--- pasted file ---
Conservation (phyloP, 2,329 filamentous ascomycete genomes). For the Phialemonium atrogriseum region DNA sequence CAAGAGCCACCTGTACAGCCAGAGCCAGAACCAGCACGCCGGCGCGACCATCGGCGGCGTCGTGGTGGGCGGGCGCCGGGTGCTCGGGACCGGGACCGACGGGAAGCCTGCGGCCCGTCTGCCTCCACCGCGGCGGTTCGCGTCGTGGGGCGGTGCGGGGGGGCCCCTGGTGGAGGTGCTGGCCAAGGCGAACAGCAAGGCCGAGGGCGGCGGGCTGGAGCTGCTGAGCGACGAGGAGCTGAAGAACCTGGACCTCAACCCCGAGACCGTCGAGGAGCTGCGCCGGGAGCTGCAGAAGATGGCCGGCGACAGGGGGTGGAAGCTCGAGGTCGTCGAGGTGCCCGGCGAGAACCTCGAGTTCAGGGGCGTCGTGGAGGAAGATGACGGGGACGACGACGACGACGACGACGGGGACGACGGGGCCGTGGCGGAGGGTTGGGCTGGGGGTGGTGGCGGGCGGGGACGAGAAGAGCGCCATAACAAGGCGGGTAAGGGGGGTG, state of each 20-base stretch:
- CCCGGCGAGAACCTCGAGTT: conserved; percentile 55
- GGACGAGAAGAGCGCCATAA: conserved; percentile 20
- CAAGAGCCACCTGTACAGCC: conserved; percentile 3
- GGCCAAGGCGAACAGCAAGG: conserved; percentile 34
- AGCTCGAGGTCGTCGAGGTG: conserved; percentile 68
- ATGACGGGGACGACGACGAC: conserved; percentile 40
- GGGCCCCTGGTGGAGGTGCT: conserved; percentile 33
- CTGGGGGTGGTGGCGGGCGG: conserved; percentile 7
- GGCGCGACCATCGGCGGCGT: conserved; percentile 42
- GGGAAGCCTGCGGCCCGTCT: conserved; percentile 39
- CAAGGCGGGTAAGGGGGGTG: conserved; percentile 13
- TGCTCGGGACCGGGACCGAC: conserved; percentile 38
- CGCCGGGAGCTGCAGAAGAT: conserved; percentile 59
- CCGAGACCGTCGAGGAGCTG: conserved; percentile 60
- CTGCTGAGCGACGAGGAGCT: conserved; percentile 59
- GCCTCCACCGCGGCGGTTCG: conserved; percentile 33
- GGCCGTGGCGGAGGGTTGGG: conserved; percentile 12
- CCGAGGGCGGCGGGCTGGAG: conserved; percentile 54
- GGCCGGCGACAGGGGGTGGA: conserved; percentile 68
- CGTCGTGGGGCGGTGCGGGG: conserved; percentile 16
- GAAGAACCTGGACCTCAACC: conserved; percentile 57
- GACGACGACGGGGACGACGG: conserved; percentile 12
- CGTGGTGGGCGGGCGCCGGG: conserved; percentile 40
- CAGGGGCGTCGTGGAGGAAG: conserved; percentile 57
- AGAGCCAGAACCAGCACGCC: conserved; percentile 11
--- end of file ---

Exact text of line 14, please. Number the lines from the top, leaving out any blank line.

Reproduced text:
- CGCCGGGAGCTGCAGAAGAT: conserved; percentile 59